employed to form the compound, and although the whole of this powder had certainly been twice completely dissolved.
The solution formed in this case was of a peculiarly dark colour, and when I endeavoured to precipitate the platina from it by sal ammoniac, the precipitate obtained was small in quantity, and, instead of being yellow, was of a deep red colour, arising from an impurity which I did not at that time understand, but which we since know, from the experiments of Mr. Descotils, is occasioned by the metal now called iridium.
The solution, instead of being rendered pale by the precipitation of the platina, retained its dark colour in consequence of the other metals that remained in solution; but, as I had not then learned the means of separating them from each other, and as the quantity of fluid which accumulated occasioned me some inconvenience, I decomposed it by iron, as in the former instances, and formed a third metallic precipitate, which could more commodiously be reserved for subsequent examination.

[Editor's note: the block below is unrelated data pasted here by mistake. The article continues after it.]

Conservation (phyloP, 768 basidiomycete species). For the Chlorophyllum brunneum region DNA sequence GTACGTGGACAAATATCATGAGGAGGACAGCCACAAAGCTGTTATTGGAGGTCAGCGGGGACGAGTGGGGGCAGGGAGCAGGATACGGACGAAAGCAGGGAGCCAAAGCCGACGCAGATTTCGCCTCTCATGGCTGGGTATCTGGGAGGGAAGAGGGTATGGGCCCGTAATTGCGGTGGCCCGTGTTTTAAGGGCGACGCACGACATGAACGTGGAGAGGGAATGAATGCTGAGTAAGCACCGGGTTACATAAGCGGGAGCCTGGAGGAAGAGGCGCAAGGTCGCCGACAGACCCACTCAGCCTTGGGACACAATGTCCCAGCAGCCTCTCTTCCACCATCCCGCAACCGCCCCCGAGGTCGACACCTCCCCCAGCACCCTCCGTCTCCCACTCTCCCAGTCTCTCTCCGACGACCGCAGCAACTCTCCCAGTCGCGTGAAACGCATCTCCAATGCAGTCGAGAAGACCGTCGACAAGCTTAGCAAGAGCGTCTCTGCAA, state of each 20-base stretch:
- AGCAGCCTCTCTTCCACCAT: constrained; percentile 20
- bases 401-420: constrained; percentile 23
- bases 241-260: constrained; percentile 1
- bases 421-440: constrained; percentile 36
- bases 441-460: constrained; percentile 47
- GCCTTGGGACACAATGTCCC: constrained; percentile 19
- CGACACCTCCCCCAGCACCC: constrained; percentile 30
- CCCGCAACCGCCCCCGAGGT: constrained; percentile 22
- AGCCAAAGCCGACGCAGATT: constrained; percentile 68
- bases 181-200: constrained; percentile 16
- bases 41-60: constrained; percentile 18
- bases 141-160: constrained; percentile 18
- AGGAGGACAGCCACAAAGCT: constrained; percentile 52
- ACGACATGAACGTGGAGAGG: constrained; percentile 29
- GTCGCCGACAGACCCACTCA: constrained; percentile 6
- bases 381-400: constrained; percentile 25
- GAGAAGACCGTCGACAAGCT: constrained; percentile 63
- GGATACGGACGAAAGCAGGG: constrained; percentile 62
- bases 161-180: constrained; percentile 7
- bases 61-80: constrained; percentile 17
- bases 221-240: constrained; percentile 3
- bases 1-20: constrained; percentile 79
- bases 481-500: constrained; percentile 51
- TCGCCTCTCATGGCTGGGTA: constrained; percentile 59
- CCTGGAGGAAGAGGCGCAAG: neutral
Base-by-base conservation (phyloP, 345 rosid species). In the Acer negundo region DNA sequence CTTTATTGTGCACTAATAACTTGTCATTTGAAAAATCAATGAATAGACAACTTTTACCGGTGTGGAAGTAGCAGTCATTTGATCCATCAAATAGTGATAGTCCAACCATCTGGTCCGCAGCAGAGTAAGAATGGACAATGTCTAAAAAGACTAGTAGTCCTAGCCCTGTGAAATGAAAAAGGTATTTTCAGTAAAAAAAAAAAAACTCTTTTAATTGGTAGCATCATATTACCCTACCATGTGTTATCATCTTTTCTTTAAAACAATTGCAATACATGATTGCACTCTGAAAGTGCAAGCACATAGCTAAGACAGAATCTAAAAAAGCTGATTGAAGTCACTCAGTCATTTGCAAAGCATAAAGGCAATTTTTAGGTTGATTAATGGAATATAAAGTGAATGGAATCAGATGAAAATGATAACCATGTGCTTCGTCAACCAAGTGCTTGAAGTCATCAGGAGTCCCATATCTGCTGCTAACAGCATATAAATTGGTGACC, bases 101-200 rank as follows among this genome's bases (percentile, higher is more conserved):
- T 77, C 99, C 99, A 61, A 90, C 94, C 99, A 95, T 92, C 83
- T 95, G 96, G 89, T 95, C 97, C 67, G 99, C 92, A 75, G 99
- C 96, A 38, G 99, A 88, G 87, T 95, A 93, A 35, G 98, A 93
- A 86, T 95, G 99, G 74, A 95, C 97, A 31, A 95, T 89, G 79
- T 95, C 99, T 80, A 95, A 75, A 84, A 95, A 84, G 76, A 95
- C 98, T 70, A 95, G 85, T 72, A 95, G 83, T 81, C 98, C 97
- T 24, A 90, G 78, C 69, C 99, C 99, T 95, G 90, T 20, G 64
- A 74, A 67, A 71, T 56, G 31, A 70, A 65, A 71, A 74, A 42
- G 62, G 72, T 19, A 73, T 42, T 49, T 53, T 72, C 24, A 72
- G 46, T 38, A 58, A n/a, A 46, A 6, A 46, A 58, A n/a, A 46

In this last step I committed an error which afterwards occasioned me considerable difficulty, for I found that a great part of this precipitate consisting of rhodium was unexpectedly rendered insoluble by this treatment, and resembled the residuum of the second metallic precipitate abovementioned.
As I have already communicated to this society, in my Paper upon rhodium, the process by which I subsequently avoided this difficulty, I shall at present return to a previous stage of my progress, and relate the means by which I first obtained palladium in my attempts to analyze the second metallic precipitate.